Evolutionary Computation in Scheduling: A Scientometric Analysis

*Amir H. Gandomi ^{1}, Ali Emrouznejad^{2}, and Iman Rahimi^{3}*

^{1} Faculty of Engineering and IT, University of Technology Sydney, Ultimo, Australia

^{2} Aston Business School, Aston University, Birmingham, UK

^{3} Young Researchers and Elite Club, Isfahan (Khorasgan) Branch, Islamic Azad University, Isfahan, Iran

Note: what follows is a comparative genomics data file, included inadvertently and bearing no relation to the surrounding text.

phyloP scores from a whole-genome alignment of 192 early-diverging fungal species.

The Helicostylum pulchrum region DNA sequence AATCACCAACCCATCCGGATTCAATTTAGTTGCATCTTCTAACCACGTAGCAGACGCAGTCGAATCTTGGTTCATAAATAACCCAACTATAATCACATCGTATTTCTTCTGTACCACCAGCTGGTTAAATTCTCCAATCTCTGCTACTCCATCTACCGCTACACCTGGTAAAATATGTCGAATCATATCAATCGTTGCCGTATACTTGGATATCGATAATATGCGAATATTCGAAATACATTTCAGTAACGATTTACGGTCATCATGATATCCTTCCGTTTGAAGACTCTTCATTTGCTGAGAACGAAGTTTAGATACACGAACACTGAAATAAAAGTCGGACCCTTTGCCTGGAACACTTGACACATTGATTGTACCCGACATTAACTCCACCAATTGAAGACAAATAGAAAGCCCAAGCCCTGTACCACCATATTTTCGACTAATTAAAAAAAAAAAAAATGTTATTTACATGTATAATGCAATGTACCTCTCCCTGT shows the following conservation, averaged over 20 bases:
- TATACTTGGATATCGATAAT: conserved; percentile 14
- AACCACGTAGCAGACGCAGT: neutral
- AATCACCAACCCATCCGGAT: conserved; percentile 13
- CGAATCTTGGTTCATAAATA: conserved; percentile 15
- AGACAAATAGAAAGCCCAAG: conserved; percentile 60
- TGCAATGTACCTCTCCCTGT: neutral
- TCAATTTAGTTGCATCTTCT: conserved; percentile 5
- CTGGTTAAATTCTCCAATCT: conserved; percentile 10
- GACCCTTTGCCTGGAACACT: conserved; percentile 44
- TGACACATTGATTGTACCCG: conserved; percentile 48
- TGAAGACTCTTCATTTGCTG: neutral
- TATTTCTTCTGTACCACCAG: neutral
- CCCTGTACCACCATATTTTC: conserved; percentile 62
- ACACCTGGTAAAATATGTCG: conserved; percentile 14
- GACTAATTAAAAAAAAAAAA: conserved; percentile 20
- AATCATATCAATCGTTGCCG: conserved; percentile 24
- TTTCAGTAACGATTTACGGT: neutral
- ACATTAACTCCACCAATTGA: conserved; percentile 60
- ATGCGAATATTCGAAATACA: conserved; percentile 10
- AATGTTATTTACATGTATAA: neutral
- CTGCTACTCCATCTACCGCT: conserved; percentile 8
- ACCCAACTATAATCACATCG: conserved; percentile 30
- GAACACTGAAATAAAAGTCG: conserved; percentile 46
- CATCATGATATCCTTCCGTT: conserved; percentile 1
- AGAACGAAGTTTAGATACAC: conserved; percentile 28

Evolutionary computation (EC) is known as a powerful tool for global optimization‐inspired nature. Technically, EC is also known as a family of population‐based algorithms which could be addressed as metaheuristic or stochastic optimization approaches. The term “stochastic” is used because of the nature of these algorithms, such that a primary set of potential solutions (initial population) is produced and updated, iteratively. Another generation is made by eliminating the less desired solutions stochastically. Increasing the fitness function of the algorithm resulted from evolving the population. A metaheuristic term refers to the fact that these algorithms are defined as higher‐level procedures or heuristics considered to discover, produce, or choose a heuristic which is an adequately good solution for an optimization problem [1, 2]. Applications of metaheuristics can be found in the literature, largely [3–9]. Swarm intelligence algorithms are also a family of EC, based on a population of simple agents which are interacting with each other in an environment. The inspiration for these algorithms often comes from nature, while these algorithms behave stochastically and the agents possess a high level of intelligence as a colony. The most common used algorithms reported in literature are: particle swarm optimization, ant colony optimization, the Bees algorithm, and the artificial fish swarm algorithm [10–15].